Crayola’s “Safety” Commitment Ignores Exposure to Toxic Coatings

Crayola Seems Concerned about Safety

You would think that a company that appears to obsess about the safety of kids using their products would at least warn adults about the exposure of children to toxic coal tar sealers. Coal tar sealers are the black coating still used in many parts of the country on parking lots, playgrounds, and driveways. Nope, that warning is nowhere to be found, yet the list of warnings otherwise looks like it was written by a team of product liability lawyers:

“ATTENTION: The cutting edges of scissors are sharp and care should be taken whenever cutting or handling.”

“Choose safe outdoor areas, away from traffic and dangerous equipment.” 
“Health professionals caution against using recycled toilet paper tubes for arts & crafts projects because of potential fecal contamination.”

Citizen Voiced Concerns Over a Year Ago

Image from a Crayola Lesson Plan for Teachers


However over a year ago, former Springfield (MO) Councilman (and coal tar gadfly) Dan Chiles wrote the following letter. He was concerned that the extensive safety precautions failed to mention the risks to children using sidewalk chalk on toxic coal tar sealed surfaces.

Kids just don’t use the playground or driveway surface like a canvas, but they get a whole lot of skin contact and at a level where off-gassing of polycyclic aromatic hydrocarbons (PAHs) from coal tar sealers can be quite potent and trigger asthma attacks.

Just look at the collage assembled above from social media accounts of parents gleefully and obliviously photographing their children for a contest run by Crayola using the hashtag: #SidewalkSelfieSweeps!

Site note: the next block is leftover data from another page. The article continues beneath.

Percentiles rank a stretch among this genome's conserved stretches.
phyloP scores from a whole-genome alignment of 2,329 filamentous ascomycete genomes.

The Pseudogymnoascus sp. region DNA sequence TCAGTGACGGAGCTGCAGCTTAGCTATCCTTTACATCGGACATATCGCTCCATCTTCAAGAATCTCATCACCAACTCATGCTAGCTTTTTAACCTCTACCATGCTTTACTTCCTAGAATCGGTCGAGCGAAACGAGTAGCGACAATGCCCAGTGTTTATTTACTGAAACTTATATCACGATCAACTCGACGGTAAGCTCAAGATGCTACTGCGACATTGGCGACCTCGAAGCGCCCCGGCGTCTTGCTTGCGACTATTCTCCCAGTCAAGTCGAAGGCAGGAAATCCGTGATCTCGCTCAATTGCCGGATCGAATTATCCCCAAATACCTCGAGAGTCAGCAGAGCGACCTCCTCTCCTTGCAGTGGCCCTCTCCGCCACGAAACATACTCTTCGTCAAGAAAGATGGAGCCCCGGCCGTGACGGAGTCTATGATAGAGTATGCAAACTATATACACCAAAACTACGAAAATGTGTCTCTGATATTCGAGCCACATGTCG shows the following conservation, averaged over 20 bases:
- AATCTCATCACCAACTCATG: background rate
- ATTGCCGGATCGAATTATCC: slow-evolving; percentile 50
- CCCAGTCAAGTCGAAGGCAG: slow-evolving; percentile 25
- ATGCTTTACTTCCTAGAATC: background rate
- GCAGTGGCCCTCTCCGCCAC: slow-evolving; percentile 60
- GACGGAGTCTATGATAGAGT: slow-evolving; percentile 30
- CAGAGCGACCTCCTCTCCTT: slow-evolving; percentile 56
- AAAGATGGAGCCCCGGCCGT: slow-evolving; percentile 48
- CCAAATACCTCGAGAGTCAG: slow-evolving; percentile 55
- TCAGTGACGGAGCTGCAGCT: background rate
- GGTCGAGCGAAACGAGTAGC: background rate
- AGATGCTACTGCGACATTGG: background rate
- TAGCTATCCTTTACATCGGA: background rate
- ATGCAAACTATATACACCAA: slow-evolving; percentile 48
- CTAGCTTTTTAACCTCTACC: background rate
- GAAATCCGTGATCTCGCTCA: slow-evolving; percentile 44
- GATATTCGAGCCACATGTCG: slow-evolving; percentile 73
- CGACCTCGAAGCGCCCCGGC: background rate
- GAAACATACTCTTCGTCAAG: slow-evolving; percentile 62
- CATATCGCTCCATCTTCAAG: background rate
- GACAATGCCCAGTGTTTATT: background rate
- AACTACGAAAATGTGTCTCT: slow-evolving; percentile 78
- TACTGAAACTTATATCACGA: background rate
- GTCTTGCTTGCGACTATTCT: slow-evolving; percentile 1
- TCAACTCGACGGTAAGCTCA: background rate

How big a concern is this? There is a lot of data on this but here are some summary comments.
A toxicologist studying the effects of coal tar sealers for asphalt said that there are likely many Americans with cancer from this source and don’t even know about it. He, Dr. Spencer Williams (then at Baylor and now at the CDC) also said,
“with the concentrations you see on a coal tar sealed pavement you would get a significant exposure with a single hand to mouth motion.” Link

As a result this product has been banned in a few states and several cities.

Now a year later, there has been no change to Crayola’s website. We would like to know why that is. Wouldn’t you?

What was Crayola thinking?

Likely an oversight by someone who put it in the “tin hat” bin for crazy consumers. Or maybe it was lost in the mail. What other explanation is there?

Don’t you think Crayola could use their reach and influence to help educate teachers and parents to this danger? I hope so. Maybe they could use this hashtag:


April 27, 2016

Dear Crayola,

I picked up my nephew’s box of Crayola Washable Sidewalk Chalk and noted on the back that the product “is designed for use on concrete or asphalt sidewalks and driveways”. On your website you say “Crayola considers the safety of children our top priority.”

Are you aware that children are using your product to draw on top of toxic waste known as coal tar sealant? There are a growing number of authoritative, peer reviewed scientific studies showing clearly the grave danger to anyone who comes in contact with PAH-laden coal tar sealants.

I have enclosed several compilations of critical studies for your review. This includes a very recent study from Oregon State showing that the problem is worse than previously thought.

In a few minutes, you will see what some of us have noted for years: Toxic coal tar sealants are a terrible and growing threat to persons who are exposed to it and the problem is much worse for children who, as we know, come in intimate contact with this known poison while drawing pictures on top it.

I look forward to hearing from you with your questions and comments.


Dan Chiles
Springfield, Missouri

United States Geological Survey

Coal Tar Free America Blog

City of Springfield Coal Tar Compilation